Broke

October 12, 2021

I took the opportunity last weekend to go to Kansas to see my sister who has been helping mom downsize as mom prepares for a move.  I was just about to leave my house when I received a call from asking me to bring water.  It seems a water main broke in Wichita and they were under a boil order as a precaution against contamination.  As with most “crises”, it also meant the quick had immediately gone to the local markets and cleared the shelves of any bottled water that was in stock.  I had to buy water in Arkansas and transport it the 325 miles to Wichita to make sure my family had water.  While I did buy water, I also have a 5-gallon jug that I used when I went dry camping (no potable water on site) in the deserts of Utah.  I filled the water jug and brought it along as well.

One of the stops I intended to make along the trip home was to revisit the Sequoia National Wildlife Refuge outside of Vian, Oklahoma.  Melissa and I had marveled at the thousands of birds we had seen there this spring.  As I pulled in, I noticed how dry the area was.  The drying fields that had supplied grain in the spring were now just shells.  As I drove through the refuge the marsh areas that had been a boon to the waterfowl were dry.  The hundreds of small birds which had darted from tree to tree were either hiding or absent.  I drove the four miles back to Sally Jones Lake without seeing a single bird.  At the lake I did find four pelicans.  As I watched I also saw a bald eagle soar into view.  I had seen aeries on the previous visit, but no birds.  It was nice to see an adult and juvenile hunting the skies together.  The water main at the refuge was not broke, but neither had any rain fallen.  Water makes a difference.

When I pulled into Wichita, I figured I could eat at one of my favorite local restaurants.  Since the main broke, they were all closed.  There were several fast-food spots that were open (they do not use water?).  When I arrived at the house, I found my sister had been boiling water for the last several days to have ice and incidentals.  My family was happy to see the water that I had brought from Arkansas.  Marcia had placed the boiled water in every container she could find.  One of them was a gallon jar, but it had a rusty lid.  She had placed a plastic hairnet over the jar to keep the impurities out.  While I know they require workers to wear hairnets in restaurants, this is the first time I had ever seen one on a jar.

Thoughts:  Several years ago, my work received a water bill of almost $900.  When we questioned the bill, we were told the water had passed through our meter, so we were liable.  We were assured the pipe was not broke.  We disputed the bill for several months before having to pay to keep our water on.  The following year city crews came and dug up the street beside the business.  There had been a leak which had undermined the street and it had to be replaced.  Somehow, the city could not understand the broke pipe that released the water was associated with our bill.  When the pipe broke in Wichita it sent the entire city on shutdown. UNICEF and the World Health Organization report billions of people in the world suffer from poor access to water, sanitation, and hygiene.  Some 2.2 billion people do not have safely managed drinking water, 4.2 billion do not have safely managed sanitation services, and 3 billion lack basic handwashing facilities.  They were not helped when Wichita fixed the broke water main.  We have the capability to provide safe drinking water for the world.  Safe water should be a right, not a privilege.  Do the work.  Follow the science.  Change is coming and it starts with you.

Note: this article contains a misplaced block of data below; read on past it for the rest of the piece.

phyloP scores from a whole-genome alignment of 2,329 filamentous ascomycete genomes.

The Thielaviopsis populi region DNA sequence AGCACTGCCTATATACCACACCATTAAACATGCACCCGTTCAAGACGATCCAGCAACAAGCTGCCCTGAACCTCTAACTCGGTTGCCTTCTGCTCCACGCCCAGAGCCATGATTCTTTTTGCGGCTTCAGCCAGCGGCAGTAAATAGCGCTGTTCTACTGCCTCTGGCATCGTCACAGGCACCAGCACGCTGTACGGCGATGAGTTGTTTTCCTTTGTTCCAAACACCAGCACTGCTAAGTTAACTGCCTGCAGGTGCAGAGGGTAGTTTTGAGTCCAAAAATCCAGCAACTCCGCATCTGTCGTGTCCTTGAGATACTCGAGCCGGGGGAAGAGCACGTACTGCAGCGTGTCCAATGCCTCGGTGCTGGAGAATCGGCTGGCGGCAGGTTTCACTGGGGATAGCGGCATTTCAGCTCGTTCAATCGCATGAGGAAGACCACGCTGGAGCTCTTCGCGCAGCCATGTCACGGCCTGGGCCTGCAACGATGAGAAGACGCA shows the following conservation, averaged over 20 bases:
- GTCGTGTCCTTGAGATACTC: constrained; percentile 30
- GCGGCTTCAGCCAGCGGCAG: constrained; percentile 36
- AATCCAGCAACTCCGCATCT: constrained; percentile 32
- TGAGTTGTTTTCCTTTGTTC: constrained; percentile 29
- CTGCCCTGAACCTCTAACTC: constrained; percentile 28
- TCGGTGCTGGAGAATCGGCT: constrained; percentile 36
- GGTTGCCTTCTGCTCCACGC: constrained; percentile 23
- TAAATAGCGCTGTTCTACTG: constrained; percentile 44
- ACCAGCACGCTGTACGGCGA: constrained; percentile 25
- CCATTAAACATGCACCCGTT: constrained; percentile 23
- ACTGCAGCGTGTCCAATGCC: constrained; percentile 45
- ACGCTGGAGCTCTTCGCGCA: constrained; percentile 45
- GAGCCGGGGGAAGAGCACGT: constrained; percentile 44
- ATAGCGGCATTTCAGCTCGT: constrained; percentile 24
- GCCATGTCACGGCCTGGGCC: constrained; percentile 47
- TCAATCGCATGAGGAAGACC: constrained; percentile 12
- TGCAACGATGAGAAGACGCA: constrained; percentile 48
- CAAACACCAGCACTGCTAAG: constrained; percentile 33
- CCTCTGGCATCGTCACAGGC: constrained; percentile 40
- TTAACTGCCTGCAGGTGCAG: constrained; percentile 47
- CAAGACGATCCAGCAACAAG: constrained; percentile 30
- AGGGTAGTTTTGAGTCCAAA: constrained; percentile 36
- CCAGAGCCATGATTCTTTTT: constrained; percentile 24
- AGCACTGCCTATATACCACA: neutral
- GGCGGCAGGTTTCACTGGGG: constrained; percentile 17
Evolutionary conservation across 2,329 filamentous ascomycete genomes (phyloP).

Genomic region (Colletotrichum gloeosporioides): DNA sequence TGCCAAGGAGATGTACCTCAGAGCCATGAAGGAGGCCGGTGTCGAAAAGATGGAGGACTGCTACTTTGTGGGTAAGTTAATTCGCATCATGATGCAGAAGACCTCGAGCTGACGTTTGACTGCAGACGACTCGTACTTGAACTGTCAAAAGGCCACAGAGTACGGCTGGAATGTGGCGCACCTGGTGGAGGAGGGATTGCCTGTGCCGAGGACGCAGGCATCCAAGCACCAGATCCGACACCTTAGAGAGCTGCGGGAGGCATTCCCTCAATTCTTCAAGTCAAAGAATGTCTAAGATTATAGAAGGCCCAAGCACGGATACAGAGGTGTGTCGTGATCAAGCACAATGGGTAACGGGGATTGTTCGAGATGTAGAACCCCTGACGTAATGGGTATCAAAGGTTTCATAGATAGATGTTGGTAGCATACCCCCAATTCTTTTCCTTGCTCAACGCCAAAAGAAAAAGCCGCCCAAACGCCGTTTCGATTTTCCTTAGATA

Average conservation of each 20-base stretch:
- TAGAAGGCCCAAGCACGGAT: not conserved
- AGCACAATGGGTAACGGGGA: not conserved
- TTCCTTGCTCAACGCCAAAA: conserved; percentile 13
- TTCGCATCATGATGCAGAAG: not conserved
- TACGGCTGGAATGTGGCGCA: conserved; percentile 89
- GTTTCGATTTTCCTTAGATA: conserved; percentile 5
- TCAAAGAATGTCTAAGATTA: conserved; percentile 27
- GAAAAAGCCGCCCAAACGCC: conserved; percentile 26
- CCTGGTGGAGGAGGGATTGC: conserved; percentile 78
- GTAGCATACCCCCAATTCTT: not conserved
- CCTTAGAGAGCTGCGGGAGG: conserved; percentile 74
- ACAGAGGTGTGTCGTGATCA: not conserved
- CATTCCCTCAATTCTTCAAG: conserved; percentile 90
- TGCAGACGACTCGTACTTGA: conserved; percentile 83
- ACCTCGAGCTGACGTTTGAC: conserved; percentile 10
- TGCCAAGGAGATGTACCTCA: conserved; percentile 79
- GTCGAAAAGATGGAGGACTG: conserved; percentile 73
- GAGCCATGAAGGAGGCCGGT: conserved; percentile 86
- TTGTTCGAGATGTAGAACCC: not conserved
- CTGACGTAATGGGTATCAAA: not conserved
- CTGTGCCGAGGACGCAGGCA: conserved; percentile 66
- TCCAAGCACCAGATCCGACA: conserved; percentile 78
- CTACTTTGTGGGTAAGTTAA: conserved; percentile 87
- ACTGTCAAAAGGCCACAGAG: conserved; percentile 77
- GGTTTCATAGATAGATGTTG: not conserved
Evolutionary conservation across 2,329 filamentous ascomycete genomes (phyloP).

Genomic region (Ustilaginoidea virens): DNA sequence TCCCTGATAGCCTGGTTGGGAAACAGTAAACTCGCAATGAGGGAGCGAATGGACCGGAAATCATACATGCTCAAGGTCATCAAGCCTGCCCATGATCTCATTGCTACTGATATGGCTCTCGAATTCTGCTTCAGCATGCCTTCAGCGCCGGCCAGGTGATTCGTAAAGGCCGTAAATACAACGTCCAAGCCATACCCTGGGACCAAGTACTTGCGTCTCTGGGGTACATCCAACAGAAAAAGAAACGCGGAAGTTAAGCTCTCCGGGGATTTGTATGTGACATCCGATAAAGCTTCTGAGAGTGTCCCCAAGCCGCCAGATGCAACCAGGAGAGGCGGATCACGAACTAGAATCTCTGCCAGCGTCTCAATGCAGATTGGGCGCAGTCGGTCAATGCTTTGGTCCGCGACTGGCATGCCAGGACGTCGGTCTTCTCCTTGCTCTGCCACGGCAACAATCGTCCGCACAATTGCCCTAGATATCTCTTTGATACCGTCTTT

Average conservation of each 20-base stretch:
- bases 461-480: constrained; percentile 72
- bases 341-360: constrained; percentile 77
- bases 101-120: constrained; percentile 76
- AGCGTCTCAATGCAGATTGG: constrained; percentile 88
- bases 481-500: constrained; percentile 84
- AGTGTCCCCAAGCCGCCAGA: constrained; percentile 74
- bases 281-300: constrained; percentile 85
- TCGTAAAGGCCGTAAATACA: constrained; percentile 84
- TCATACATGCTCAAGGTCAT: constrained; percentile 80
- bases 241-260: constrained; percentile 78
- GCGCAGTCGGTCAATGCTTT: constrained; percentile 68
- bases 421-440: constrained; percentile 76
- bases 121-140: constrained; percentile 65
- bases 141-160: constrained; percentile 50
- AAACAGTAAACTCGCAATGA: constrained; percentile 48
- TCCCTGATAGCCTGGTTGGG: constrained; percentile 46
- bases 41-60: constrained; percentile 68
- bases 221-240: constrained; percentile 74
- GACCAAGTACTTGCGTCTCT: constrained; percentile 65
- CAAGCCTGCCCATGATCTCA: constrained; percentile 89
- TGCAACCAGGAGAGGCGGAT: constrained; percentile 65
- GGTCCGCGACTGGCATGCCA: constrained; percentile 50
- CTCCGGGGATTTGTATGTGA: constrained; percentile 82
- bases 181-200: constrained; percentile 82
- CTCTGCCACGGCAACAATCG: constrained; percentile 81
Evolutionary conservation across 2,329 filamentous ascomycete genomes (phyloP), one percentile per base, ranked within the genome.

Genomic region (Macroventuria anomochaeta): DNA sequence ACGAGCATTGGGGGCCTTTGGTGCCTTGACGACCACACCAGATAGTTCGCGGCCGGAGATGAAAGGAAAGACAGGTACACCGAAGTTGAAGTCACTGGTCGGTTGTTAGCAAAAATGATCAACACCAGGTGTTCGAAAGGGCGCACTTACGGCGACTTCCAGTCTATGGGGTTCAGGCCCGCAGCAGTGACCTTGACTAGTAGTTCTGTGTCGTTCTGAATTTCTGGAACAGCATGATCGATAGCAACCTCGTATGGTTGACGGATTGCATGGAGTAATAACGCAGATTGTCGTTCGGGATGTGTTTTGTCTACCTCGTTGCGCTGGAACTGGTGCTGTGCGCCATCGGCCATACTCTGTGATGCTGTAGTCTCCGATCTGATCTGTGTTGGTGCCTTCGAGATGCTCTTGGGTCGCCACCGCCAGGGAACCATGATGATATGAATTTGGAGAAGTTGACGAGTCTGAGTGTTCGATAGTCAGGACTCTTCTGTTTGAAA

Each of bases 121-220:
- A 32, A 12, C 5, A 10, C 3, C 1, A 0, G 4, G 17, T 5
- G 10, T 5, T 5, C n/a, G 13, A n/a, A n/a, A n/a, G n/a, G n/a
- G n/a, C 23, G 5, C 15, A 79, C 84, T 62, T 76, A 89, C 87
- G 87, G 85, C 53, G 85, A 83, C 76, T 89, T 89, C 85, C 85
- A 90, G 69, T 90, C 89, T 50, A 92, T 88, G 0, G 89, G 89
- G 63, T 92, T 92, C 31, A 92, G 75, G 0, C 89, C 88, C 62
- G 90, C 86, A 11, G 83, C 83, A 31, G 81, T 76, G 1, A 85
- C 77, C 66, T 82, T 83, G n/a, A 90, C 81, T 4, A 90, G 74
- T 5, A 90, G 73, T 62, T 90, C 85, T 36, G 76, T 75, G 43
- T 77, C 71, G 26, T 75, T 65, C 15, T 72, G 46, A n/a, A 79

Cover

October 11, 2021

Last week Melissa and I decided it was time to install a pool cover to the pond/pool on our back patio.  This is generally part of the usual wintering process for an inground pool, but since our pool has not been operational, we have neglected installing the cover.  While the cover will keep out the leaves and debris that can be blown into the pool, it also serves as a caution for people walking on the patio.  I do not think either the frogs who take up residence in the spring nor the green heron that has come to feast on them the last two years will appreciate our gesture.  The appraiser does and as always, nature loses out to bureaucracy.

When we learned we needed to purchase a pool cover I immediately went online to see what was available and how much it cost.  As usual, there were a variety of styles and types that could be customized to fit any size pool.  I worked through the process to determine what size cover I would need and the number of water bags that would be used to hold it in place.  The obstacle came when I went to add my purchase to the cart.  The cover I had selected was “not currently available”.  I found another that was available and found the 2-3 day shipping I was guaranteed would arrive in 3-4 weeks.  No problem.  I would bite the bullet and spend more money to buy the cover locally.  That is when I found that while all the chain stores carried what I needed, none of them had it in stock.  I finally found a company who did have the cover in stock, but they were a wholesale distributor, and I was not authorized to buy from them.  I had to go through a third-party vendor.

I called a retail pool cover vendor and told them I had located the cover and just needed them to order it for me.  They took my information over the phone and processed my order.  While they would not guarantee it would be available (they were third-party all!), they assured me I could pick it up the following Tuesday.  When I never heard back from the vendor, I called on Tuesday and found the store was closed for the next 10 days.  I called several times to see if they would allow me to pick the cover up at the distributer, but never received a response.  Now I was in the timeframe where I could have had the cover shipped online.  That is, if the online order would have ever been processed.